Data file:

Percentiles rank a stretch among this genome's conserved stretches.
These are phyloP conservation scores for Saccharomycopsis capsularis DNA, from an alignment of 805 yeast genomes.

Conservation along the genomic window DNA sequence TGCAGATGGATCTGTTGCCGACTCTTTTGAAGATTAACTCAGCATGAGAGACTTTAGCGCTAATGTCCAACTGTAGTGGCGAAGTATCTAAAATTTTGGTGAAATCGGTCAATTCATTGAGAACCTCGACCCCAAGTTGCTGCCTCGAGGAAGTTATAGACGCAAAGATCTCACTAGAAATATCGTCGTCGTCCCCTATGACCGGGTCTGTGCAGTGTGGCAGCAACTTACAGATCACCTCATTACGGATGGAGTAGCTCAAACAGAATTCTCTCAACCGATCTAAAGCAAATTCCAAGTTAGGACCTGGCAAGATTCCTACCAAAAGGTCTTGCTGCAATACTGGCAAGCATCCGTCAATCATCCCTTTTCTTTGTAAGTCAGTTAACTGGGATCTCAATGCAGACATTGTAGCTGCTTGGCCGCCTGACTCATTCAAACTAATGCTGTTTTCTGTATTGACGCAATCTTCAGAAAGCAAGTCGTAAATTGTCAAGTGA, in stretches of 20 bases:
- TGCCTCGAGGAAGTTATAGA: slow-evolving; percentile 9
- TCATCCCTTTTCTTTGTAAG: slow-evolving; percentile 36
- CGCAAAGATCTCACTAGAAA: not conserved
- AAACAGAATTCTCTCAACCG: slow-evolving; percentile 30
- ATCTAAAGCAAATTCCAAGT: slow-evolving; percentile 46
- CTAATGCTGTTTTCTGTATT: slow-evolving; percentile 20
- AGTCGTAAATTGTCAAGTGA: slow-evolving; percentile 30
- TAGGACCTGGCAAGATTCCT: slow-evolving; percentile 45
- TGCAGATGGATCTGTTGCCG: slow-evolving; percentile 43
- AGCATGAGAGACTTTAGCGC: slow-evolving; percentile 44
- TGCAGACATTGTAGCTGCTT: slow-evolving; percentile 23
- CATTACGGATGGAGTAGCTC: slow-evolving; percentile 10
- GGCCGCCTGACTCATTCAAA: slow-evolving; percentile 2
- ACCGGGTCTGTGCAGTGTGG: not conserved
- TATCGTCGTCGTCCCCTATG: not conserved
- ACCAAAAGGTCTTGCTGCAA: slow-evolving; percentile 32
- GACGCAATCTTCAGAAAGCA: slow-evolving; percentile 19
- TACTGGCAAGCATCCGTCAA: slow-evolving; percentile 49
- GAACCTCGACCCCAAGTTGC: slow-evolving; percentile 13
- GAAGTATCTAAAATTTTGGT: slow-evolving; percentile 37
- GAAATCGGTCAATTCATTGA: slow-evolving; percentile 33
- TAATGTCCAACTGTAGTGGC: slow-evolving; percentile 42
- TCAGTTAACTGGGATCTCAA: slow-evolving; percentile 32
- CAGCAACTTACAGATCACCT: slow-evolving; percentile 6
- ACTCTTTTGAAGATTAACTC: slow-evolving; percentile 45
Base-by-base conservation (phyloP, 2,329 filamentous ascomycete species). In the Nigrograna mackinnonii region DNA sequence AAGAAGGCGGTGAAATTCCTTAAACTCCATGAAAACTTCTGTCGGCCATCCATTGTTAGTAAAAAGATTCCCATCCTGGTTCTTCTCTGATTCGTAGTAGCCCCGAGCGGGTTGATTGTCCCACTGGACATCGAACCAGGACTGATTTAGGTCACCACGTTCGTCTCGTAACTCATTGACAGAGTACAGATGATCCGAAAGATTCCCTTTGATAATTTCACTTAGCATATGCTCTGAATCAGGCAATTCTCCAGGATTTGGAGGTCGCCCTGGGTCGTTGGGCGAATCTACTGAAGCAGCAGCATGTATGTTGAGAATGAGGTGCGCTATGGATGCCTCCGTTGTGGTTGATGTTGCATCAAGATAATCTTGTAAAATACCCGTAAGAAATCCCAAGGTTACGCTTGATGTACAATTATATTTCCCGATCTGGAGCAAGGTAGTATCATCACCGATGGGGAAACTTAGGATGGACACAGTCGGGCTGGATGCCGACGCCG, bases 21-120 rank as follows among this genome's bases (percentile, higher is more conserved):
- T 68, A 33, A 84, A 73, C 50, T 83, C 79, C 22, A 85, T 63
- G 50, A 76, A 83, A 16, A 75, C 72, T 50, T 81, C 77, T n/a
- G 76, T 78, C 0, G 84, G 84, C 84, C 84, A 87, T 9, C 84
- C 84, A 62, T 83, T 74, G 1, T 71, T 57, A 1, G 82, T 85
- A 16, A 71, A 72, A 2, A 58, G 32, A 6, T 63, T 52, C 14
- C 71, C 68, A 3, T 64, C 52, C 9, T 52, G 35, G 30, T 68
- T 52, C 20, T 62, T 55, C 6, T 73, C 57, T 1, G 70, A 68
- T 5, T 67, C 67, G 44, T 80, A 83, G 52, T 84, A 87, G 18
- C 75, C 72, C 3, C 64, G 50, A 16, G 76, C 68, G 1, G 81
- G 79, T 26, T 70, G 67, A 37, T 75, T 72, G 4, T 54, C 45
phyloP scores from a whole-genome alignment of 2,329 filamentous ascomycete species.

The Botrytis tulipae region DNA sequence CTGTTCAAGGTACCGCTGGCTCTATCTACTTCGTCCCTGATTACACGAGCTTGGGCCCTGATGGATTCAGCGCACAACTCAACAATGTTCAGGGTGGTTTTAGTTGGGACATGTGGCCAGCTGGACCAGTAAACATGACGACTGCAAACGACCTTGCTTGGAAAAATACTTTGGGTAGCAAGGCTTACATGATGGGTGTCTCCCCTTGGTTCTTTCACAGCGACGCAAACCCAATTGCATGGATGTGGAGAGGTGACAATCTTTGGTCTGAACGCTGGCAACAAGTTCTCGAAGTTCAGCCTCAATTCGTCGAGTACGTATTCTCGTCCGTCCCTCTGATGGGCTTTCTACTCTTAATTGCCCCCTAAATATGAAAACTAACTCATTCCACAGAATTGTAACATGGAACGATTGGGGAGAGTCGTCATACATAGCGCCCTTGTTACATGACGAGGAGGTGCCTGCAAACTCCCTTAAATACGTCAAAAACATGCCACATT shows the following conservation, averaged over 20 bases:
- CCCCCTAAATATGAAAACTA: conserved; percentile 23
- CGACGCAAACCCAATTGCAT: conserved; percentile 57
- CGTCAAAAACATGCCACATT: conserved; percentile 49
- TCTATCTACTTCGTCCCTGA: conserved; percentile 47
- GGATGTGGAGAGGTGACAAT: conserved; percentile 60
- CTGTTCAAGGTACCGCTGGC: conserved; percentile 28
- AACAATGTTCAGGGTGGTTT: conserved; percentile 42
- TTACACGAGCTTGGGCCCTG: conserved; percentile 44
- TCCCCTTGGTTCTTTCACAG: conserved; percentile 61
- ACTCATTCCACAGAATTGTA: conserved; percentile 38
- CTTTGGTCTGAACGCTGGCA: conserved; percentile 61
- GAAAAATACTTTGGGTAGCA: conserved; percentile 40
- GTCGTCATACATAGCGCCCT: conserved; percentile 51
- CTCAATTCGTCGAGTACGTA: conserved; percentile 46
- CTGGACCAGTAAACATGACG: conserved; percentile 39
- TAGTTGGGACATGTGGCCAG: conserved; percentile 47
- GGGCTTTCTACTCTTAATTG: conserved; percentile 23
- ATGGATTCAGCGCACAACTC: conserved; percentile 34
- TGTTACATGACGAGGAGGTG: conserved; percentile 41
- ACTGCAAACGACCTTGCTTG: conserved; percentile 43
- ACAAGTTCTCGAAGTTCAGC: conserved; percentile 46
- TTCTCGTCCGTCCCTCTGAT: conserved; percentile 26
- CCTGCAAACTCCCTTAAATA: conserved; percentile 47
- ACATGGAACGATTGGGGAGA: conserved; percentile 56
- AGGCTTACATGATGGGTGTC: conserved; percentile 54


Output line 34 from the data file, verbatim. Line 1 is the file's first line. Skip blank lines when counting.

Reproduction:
- A 16, A 71, A 72, A 2, A 58, G 32, A 6, T 63, T 52, C 14